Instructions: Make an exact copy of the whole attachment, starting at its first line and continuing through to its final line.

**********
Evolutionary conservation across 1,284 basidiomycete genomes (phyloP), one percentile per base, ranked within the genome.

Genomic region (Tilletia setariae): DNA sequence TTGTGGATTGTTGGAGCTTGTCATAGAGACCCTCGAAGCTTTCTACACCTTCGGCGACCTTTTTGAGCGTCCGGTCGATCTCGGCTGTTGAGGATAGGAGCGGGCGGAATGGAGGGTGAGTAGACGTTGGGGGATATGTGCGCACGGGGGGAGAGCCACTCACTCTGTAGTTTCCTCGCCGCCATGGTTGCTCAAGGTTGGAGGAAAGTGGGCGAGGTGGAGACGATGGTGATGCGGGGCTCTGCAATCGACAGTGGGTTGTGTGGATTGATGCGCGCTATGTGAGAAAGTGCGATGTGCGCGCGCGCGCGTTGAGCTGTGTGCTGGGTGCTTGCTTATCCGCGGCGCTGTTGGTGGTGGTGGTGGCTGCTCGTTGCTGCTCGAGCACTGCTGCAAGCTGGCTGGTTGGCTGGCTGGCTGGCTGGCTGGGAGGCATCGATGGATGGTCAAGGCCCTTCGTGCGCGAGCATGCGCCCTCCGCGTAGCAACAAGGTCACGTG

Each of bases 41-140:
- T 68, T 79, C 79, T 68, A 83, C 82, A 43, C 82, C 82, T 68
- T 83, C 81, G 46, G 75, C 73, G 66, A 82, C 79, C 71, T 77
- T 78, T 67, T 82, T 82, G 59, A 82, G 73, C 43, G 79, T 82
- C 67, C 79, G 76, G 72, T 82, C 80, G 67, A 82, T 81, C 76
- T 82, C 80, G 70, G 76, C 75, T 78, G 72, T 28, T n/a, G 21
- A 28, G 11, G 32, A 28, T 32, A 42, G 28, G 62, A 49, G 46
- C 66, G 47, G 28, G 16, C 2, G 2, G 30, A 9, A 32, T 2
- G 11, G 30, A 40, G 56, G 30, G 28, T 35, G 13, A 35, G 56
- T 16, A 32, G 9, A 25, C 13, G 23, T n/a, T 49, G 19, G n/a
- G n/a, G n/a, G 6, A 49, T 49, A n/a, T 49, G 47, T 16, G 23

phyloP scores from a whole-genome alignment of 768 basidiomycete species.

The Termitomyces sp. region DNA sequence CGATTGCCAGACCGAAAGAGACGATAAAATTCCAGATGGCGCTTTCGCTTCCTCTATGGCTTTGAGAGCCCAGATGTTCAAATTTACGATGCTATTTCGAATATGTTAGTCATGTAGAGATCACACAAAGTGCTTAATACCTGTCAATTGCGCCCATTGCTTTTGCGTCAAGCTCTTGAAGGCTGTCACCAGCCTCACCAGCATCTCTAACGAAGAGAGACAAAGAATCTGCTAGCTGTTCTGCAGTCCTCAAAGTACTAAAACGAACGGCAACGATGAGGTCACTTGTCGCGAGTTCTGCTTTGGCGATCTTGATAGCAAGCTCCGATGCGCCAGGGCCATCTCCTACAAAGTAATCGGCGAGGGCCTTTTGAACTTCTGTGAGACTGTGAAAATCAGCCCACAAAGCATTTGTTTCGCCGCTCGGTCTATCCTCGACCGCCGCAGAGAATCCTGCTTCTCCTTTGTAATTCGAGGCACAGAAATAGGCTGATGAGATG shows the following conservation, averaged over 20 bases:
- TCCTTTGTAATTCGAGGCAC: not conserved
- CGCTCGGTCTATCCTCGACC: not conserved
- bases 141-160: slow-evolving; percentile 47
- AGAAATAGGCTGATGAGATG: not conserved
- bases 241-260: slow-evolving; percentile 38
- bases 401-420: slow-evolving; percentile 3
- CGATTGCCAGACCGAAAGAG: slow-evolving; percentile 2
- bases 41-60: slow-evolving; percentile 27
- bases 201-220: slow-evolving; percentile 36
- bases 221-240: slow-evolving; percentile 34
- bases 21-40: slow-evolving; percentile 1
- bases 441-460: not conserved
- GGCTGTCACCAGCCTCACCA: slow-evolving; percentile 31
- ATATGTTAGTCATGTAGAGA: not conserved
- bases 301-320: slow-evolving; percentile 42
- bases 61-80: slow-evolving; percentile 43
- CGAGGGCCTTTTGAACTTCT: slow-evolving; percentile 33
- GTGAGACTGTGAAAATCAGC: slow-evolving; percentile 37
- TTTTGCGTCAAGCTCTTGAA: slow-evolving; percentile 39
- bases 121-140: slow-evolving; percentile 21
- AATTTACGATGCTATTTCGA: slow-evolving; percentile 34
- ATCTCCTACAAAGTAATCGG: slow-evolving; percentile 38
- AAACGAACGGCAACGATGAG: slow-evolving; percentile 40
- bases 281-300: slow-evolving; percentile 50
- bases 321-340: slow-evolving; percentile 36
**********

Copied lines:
Evolutionary conservation across 1,284 basidiomycete genomes (phyloP), one percentile per base, ranked within the genome.

Genomic region (Tilletia setariae): DNA sequence TTGTGGATTGTTGGAGCTTGTCATAGAGACCCTCGAAGCTTTCTACACCTTCGGCGACCTTTTTGAGCGTCCGGTCGATCTCGGCTGTTGAGGATAGGAGCGGGCGGAATGGAGGGTGAGTAGACGTTGGGGGATATGTGCGCACGGGGGGAGAGCCACTCACTCTGTAGTTTCCTCGCCGCCATGGTTGCTCAAGGTTGGAGGAAAGTGGGCGAGGTGGAGACGATGGTGATGCGGGGCTCTGCAATCGACAGTGGGTTGTGTGGATTGATGCGCGCTATGTGAGAAAGTGCGATGTGCGCGCGCGCGCGTTGAGCTGTGTGCTGGGTGCTTGCTTATCCGCGGCGCTGTTGGTGGTGGTGGTGGCTGCTCGTTGCTGCTCGAGCACTGCTGCAAGCTGGCTGGTTGGCTGGCTGGCTGGCTGGCTGGGAGGCATCGATGGATGGTCAAGGCCCTTCGTGCGCGAGCATGCGCCCTCCGCGTAGCAACAAGGTCACGTG

Each of bases 41-140:
- T 68, T 79, C 79, T 68, A 83, C 82, A 43, C 82, C 82, T 68
- T 83, C 81, G 46, G 75, C 73, G 66, A 82, C 79, C 71, T 77
- T 78, T 67, T 82, T 82, G 59, A 82, G 73, C 43, G 79, T 82
- C 67, C 79, G 76, G 72, T 82, C 80, G 67, A 82, T 81, C 76
- T 82, C 80, G 70, G 76, C 75, T 78, G 72, T 28, T n/a, G 21
- A 28, G 11, G 32, A 28, T 32, A 42, G 28, G 62, A 49, G 46
- C 66, G 47, G 28, G 16, C 2, G 2, G 30, A 9, A 32, T 2
- G 11, G 30, A 40, G 56, G 30, G 28, T 35, G 13, A 35, G 56
- T 16, A 32, G 9, A 25, C 13, G 23, T n/a, T 49, G 19, G n/a
- G n/a, G n/a, G 6, A 49, T 49, A n/a, T 49, G 47, T 16, G 23

phyloP scores from a whole-genome alignment of 768 basidiomycete species.

The Termitomyces sp. region DNA sequence CGATTGCCAGACCGAAAGAGACGATAAAATTCCAGATGGCGCTTTCGCTTCCTCTATGGCTTTGAGAGCCCAGATGTTCAAATTTACGATGCTATTTCGAATATGTTAGTCATGTAGAGATCACACAAAGTGCTTAATACCTGTCAATTGCGCCCATTGCTTTTGCGTCAAGCTCTTGAAGGCTGTCACCAGCCTCACCAGCATCTCTAACGAAGAGAGACAAAGAATCTGCTAGCTGTTCTGCAGTCCTCAAAGTACTAAAACGAACGGCAACGATGAGGTCACTTGTCGCGAGTTCTGCTTTGGCGATCTTGATAGCAAGCTCCGATGCGCCAGGGCCATCTCCTACAAAGTAATCGGCGAGGGCCTTTTGAACTTCTGTGAGACTGTGAAAATCAGCCCACAAAGCATTTGTTTCGCCGCTCGGTCTATCCTCGACCGCCGCAGAGAATCCTGCTTCTCCTTTGTAATTCGAGGCACAGAAATAGGCTGATGAGATG shows the following conservation, averaged over 20 bases:
- TCCTTTGTAATTCGAGGCAC: not conserved
- CGCTCGGTCTATCCTCGACC: not conserved
- bases 141-160: slow-evolving; percentile 47
- AGAAATAGGCTGATGAGATG: not conserved
- bases 241-260: slow-evolving; percentile 38
- bases 401-420: slow-evolving; percentile 3
- CGATTGCCAGACCGAAAGAG: slow-evolving; percentile 2
- bases 41-60: slow-evolving; percentile 27
- bases 201-220: slow-evolving; percentile 36
- bases 221-240: slow-evolving; percentile 34
- bases 21-40: slow-evolving; percentile 1
- bases 441-460: not conserved
- GGCTGTCACCAGCCTCACCA: slow-evolving; percentile 31
- ATATGTTAGTCATGTAGAGA: not conserved
- bases 301-320: slow-evolving; percentile 42
- bases 61-80: slow-evolving; percentile 43
- CGAGGGCCTTTTGAACTTCT: slow-evolving; percentile 33
- GTGAGACTGTGAAAATCAGC: slow-evolving; percentile 37
- TTTTGCGTCAAGCTCTTGAA: slow-evolving; percentile 39
- bases 121-140: slow-evolving; percentile 21
- AATTTACGATGCTATTTCGA: slow-evolving; percentile 34
- ATCTCCTACAAAGTAATCGG: slow-evolving; percentile 38
- AAACGAACGGCAACGATGAG: slow-evolving; percentile 40
- bases 281-300: slow-evolving; percentile 50
- bases 321-340: slow-evolving; percentile 36